Saturday, June 23, 2007
Somewhere in her blog, Rose recommended the Steam Maker , and I mentioned to Jim that I wanted to get one someday when we were rich. Instead of waiting for wealth, however, he wanted to get one for my birthday last month. I told him it was a frivolous purchase, but he bought it anyway. I just made amazing baguettes with this contraption, and I'm now so glad that I have it.
It's a little bit Rube Goldberg-ish, and I was kind of scared to do the big swish of steam myself because I thought I might burn myself. "Danger," the instructions say. "This unit is not a toy." "Never point nozzle at people or pets."
Here's what you do--you just make your baguettes (I followed Rose's recipe, which somehow seemed much easier than the first time I did it). You put them on a baking stone in a 450-degree oven. Then you cover them with the lid to the Steam Maker, and you get your spouse to spray steam in the hole in the cover for 30 seconds. This is really fun, especially if you're not doing it yourself. Then you bake it, covered, for six or seven minutes.
Then you take the lid off and bake it for another 23 minutes or so, turning the oven stone once during the process.
When the loaves come out of the oven, the look pretty good. But it's not until you tap them with your fingernail that you realize that they have an extraordinary crust--the kind that you get only in the very best artisan loaf. Honestly, I may have eaten baguettes that were this good, but I have never eaten one that was any better. And I have never eaten one that was so fresh out of the oven. I feel that all of my work last year, as I was making my way through The Bread Bible for the first time, led to this point, and I may never bake another bread that (to me, at least) is this satisfying.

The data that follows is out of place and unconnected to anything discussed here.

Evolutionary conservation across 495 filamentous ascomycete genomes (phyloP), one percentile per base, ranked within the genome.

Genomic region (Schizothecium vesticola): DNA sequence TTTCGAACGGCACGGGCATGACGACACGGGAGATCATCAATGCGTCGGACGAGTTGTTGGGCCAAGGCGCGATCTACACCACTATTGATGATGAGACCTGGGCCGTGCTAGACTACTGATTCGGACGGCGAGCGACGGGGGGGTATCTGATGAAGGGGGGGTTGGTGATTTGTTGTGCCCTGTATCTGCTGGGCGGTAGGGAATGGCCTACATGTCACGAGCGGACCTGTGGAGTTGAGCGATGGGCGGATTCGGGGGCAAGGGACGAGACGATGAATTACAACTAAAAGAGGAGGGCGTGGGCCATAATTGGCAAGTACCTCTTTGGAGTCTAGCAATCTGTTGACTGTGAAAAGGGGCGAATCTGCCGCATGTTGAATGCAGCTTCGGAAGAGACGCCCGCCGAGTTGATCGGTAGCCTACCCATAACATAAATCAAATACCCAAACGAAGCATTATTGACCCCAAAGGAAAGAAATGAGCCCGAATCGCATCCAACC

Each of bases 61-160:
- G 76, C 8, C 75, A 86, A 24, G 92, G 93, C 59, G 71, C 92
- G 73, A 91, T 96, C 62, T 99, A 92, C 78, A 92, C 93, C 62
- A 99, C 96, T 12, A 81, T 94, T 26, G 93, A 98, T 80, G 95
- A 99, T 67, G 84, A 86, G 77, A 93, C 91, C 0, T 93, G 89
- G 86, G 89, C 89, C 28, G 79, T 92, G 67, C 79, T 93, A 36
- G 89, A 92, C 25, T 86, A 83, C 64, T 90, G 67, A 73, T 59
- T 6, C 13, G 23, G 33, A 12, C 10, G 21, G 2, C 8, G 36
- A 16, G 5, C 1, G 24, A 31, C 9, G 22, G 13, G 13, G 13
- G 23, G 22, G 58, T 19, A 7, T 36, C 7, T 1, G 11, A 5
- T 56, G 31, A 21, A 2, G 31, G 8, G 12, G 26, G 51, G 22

You know that game where you have to pick three foods that you'd want if you were stranded on a desert island and you could have three things each day? This bread would be one of mine. The only problem with that is that it really couldn't be a humid island. Jim and I ate the first loaf in about 15 minutes. Then we couldn't eat any more. I thought about freezing the second one, but decided we could just eat it for breakfast. The lovely crispy, crackly crust did not make it through a humid Minnesota summer night unscathed, however. The bread was still good the second day, but the crust became chewy rather than crisp. I will therefore have to specify that my bread must be delivered to my desert island immediately after being baked. No day-old bread in my fantasy.